The Los Angeles City Employees’ Retirement System will review its newly formed opportunistic credit portfolio at its meeting Tuesday, according to meeting materials available through the retirement system’s website.
LACERS adopted a new investment policy last year that included a 5 percent target allocation to credit opportunities, which it characterises as high yield, emerging markets debt and opportunistic fixed income. The opportunistic fixed income component – a 0.5 percent allocation overall – includes structured credit and leveraged loans.
Wilshire Associates, LACERS’ general fund consultant, compiled a general overview of the asset class, which LACERS will consider as an “educational presentation” at the meeting. A spokesperson for LACERS investment staff could not be reached for comment.
Citing data from Seer Capital, the report estimates the US’ opportunistic fixed income market to be approximately $3.9 million in size, the bulk of which is dedicated to structured credit securities such as residential mortgaged backed securities and commercial mortgaged backed securities.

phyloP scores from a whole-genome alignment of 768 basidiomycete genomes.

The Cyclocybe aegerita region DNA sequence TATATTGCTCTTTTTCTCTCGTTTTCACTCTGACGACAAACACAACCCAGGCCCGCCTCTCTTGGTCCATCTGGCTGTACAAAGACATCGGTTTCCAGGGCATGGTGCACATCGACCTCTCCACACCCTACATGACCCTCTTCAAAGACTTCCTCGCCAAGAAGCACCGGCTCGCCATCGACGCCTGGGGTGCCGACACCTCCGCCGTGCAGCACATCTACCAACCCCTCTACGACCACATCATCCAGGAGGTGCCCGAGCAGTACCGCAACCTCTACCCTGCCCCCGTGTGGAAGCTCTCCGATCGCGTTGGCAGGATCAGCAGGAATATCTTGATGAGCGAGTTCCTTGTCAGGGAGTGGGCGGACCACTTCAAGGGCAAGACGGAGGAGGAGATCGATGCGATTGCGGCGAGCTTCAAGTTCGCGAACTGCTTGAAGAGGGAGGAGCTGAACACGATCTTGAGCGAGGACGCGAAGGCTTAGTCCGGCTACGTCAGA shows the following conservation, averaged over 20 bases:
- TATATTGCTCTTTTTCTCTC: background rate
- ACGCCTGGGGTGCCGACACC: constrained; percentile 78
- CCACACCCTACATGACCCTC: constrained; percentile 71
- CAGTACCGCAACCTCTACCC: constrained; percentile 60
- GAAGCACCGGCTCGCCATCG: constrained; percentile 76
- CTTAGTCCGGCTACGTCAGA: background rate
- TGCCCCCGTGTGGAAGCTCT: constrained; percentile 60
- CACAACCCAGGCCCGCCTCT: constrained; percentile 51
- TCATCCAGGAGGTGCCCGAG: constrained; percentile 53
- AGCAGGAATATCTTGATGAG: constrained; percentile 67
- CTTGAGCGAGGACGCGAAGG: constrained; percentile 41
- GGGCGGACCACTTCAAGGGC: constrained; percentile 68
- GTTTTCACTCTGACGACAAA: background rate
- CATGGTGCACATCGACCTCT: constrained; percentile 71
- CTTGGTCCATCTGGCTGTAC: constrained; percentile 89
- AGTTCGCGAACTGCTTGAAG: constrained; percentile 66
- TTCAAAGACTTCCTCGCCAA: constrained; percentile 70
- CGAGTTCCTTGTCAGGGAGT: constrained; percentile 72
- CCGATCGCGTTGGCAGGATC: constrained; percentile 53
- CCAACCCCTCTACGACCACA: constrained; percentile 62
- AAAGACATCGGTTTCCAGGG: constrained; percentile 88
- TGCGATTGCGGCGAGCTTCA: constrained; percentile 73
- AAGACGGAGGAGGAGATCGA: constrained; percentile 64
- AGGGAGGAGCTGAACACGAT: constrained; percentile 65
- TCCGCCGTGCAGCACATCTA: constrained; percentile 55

“Opportunistic fixed income is a way to gain non-traditional fixed income exposure, potentially providing diversifying alpha sources and helping to protect against inflation,” the report said.
LACERS already has approximately $295 million dedicated to opportunistic debt strategies through its private equity and real estate portfolios, including commitments to Oaktree Capital Management, Ares Capital and Lone Star, according to the Wilshire report. The strategy mix within the existing portfolio ranges from distressed-for-control to mezzanine, as well as residential and commercial lending.
Although that overlap could prove problematic in the long term in regards to over allocation to certain strategies, Wilshire reports that it can be managed by restricting credit opportunities investments to funds with certain liquidity thresholds: “For example, five year lock-up or shorter in the credit opportunities would exclude mezzanine corporate debt and distressed debt from credit opportunities.”
The San Diego City Employees’ Retirement System also added a credit component to its asset allocation recently. In May, SDCERS increased its target allocations to private equity to 10 percent. Around 24 percent of the private equity portfolio is dedicated to distressed funds. An additional 3 percent is committed to mezzanine strategies, according to documents.
LACERS’ investment portfolio was valued at approximately $10.6 billion at the end of the 2012 fiscal year. In addition to its allocation to credit opportunities, the retirement system also has a 5 percent allocation to private real estate and a 12 percent allocation to alternative investments.